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What is Hazard Analysis?

Introduction

Definition

Hazard analysis is a process used to determine how a system can cause hazards to occur and then reducing the risks to an acceptable level. The process consists of: (1) the developer of the system determining what could go wrong with the system, (2) determining how the effects of the failure can be mitigated, and (3) implementing and testing mitigations.

System Level

The analysis must start with the system level and include the component, the user (if any), operator (if any), and environment hazards. Once the hazards are determined and the risk assessment (with predefined quantitative definitions) is assigned, the hazards can be assigned to hardware and/or software as appropriate.

Software Level

The software hazards are then further broken down into a Fault Tree, which is a top-down approach to determine the functions that cause and the ones that mitigate the associated hazards. At the end of the fault tree analysis, the safety engineer needs to show the risk is lower due to the mitigations in place. The mitigations must be testable in order for the developer to demonstrate to the FDA that they have installed the mitigation and it is effective.

Performing Hazard Analysis

There are several methods available for performing the hazard analysis. The most common types are Failure Modes and Effects Analysis (FMEA) and Fault Tree Analysis (FTA). Since the software does not have a meantime between failures (MTBF), Ascent has found the FTA method to be superior in the software safety analysis.

Levels of Risk

Ascent uses a three-range process for determining acceptable levels of risk. The three ranges are acceptable, ALARP, and unacceptable, which are defined below:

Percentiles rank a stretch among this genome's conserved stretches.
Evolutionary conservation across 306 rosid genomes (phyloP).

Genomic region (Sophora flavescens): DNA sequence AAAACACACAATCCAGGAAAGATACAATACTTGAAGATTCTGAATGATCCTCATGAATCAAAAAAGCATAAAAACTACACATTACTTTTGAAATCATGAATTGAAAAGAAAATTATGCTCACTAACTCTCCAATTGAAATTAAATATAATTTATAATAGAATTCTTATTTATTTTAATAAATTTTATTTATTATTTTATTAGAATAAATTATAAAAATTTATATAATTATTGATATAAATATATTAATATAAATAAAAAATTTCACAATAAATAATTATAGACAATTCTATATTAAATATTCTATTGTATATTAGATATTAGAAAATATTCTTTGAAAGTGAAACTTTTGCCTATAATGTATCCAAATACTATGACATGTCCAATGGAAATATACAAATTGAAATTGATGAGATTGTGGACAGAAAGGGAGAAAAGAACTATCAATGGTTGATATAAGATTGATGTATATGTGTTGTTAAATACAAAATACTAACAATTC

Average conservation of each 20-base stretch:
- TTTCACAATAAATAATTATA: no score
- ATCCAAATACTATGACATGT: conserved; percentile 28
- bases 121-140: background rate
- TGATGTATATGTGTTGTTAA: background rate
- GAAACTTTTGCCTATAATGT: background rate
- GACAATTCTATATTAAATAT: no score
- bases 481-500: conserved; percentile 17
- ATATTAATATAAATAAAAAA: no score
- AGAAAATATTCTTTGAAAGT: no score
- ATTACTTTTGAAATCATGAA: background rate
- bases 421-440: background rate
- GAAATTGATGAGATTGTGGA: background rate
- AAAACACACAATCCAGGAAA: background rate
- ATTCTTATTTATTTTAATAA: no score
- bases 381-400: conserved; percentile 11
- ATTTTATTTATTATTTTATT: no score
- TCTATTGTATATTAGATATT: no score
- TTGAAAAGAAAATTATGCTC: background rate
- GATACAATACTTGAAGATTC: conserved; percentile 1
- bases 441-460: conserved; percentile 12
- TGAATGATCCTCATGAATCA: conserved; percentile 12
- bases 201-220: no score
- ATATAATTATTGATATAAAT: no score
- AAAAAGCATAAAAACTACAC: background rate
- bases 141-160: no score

1. ACCEPTABLE - The risk is low enough that no further mitigation is required. Generally, the acceptable range has a very low probability of occurrence and also does not have a severe hazard associated with it.
  2. ALARP (As Low As Reasonably Possible) - The risks associated with the ALARP range are of the type which the developer should lower the risk as far as reasonable with management input. The cost of lowering the risk needs to be weighed against the cost of leaving the risk as it is.
  3. UNACCEPTABLE - All risk factors in the unacceptable range must be mitigated into at least the ALARP region. If any hazards are still in this range at the end of the project, they must be listed as safety concerns in the final hazards report. The management of the company selling the module needs to include an explanation of why it is left in the "unacceptable" region to the FDA.

The determination of how faults can occur requires an individual or team of people with extensive experience in the development of similar types of systems such as real-time embedded systems, PC systems, workstations, or other like processes. Ascent Technologies uses a structured process for the development of software, which greatly enhances the ability of the safety engineers in the performance of hazard analysis.

 

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Last modified: July 2016